Prestigious Honors for Black Scholars at Major Universities

Prestigious Honors for Black Scholars at Major Universities

The honorees are Adebayo A. Ogundipe, an assistant professor of engineering at James Madison University in Harrisonburg, Virginia, and Harvey L. White, professor in the School of Public Policy and Administration at the University of Delaware.

University of Colorado Honors Its First Black Faculty Member and First Black Librarian

University of Colorado Honors Its First Black Faculty Member and First Black Librarian

The Charles and Mildred Nilon Scholarship will be offered to students who “are committed to advancing educational opportunities in under-resourced schools, especially those that serve African American communities.”

A Tribute to the First African American Woman Graduate of the Yale School of Music

A Tribute to the First African American Woman Graduate of the Yale School of Music

Helen Eugenia Hagan was an accomplished concert pianist, composer, and educator who graduated from the Yale School of Music in 1912. She is buried in an unmarked grave in New Haven’s Evergreen Cemetery. That is about to change.

Three African American Men in Higher Education Receive Prestigious Awards

Three African American Men in Higher Education Receive Prestigious Awards

The honorees are Walter Kimbrough, president of Dillard University in New Orleans, Joseph A. Johnson III, a retired professor of physics at Florida A&M University, and Isiah Warner, a professor of chemistry at Louisiana State University.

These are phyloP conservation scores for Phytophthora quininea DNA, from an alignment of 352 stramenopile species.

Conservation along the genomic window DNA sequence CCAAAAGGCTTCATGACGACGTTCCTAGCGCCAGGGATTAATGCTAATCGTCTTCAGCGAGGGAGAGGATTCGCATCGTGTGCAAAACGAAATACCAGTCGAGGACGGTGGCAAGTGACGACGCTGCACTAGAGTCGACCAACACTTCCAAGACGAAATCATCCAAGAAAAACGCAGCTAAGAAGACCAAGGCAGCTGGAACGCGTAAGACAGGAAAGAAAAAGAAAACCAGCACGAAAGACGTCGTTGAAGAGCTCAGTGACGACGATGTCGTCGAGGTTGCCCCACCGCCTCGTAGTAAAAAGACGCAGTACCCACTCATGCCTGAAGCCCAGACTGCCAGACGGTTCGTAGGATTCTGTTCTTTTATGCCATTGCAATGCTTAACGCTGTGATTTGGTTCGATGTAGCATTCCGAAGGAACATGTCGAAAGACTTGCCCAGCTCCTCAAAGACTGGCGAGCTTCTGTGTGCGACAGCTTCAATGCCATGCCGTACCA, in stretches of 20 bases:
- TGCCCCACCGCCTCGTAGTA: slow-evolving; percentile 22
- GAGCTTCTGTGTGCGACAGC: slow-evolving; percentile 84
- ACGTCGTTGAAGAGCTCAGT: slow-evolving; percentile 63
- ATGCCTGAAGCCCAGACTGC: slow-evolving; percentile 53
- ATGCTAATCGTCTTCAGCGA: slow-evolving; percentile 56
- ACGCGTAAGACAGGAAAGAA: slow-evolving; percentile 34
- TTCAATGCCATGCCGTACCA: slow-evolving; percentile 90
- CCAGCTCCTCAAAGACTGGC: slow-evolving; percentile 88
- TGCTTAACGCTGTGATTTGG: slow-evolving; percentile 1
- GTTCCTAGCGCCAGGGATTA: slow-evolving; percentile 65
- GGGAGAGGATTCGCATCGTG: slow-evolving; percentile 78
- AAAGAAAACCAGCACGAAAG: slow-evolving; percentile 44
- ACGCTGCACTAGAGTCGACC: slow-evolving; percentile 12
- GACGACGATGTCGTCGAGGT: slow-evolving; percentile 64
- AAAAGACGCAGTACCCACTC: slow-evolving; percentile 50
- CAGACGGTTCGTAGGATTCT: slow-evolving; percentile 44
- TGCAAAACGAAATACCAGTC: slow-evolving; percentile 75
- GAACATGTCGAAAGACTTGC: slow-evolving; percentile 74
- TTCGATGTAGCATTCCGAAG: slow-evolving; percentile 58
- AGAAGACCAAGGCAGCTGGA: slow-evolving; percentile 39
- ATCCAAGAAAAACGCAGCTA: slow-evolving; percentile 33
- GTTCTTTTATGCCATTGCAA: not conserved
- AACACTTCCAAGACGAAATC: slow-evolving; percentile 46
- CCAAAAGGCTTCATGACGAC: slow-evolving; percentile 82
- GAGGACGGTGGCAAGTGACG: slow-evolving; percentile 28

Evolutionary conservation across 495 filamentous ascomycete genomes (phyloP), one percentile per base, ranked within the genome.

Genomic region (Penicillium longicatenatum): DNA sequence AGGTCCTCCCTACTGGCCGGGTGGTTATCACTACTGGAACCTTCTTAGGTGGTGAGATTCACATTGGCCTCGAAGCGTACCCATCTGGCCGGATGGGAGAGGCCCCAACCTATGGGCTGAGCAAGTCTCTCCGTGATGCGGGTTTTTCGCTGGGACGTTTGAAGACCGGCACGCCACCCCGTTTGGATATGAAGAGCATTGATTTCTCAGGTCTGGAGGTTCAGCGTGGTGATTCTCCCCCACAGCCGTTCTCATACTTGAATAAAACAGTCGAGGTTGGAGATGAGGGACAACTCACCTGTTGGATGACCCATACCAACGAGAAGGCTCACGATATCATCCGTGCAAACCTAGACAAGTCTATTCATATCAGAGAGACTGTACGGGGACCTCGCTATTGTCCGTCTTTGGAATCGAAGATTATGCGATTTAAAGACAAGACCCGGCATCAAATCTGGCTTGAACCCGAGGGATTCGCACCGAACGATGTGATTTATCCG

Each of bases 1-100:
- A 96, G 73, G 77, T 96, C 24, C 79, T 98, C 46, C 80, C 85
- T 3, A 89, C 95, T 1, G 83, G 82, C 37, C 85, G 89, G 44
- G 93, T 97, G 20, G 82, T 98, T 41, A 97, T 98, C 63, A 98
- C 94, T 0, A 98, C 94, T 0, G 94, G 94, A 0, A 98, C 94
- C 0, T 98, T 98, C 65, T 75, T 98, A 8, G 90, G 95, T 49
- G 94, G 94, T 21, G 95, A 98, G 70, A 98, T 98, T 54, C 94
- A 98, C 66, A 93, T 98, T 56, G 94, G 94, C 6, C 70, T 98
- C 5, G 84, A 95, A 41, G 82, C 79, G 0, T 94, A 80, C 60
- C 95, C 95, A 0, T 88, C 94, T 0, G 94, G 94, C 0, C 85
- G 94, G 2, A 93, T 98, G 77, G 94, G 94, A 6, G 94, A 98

The First Portrait of a Person of Color in Harvard's Faculty Room

The First Portrait of a Person of Color in Harvard’s Faculty Room

Peter J. Gomes was pastor of Memorial Church at Harvard University for more than 40 years before his death in 2011. Among the nearly 40 notable figures from Harvard’s past whose portraits now hang in the Faculty Room, Gomes is the first person of color among the esteemed group.

Orlando Patterson Honored for Lifetime Achievement by the Cleveland Foundation

Orlando Patterson Honored for Lifetime Achievement by the Cleveland Foundation

Orlando Patterson, the John Cowles Professor of Sociology at Harvard University, will receive the Lifetime Achievement Award as part of the Anisfield-Wolf Book Awards that will be presented this September in Cleveland.

Two Blacks Scholars in the Twelfth Class of Jefferson Science Fellows

Two Blacks Scholars in the Twelfth Class of Jefferson Science Fellows

Barrett S. Caldwell is a professor of industrial engineering at Purdue University in West Lafayette, Indiana, and Oladele Ogunseitan is a professor of social ecology at the University of California, Irvine.

Two African American Academics Win National Book Critic Circle Awards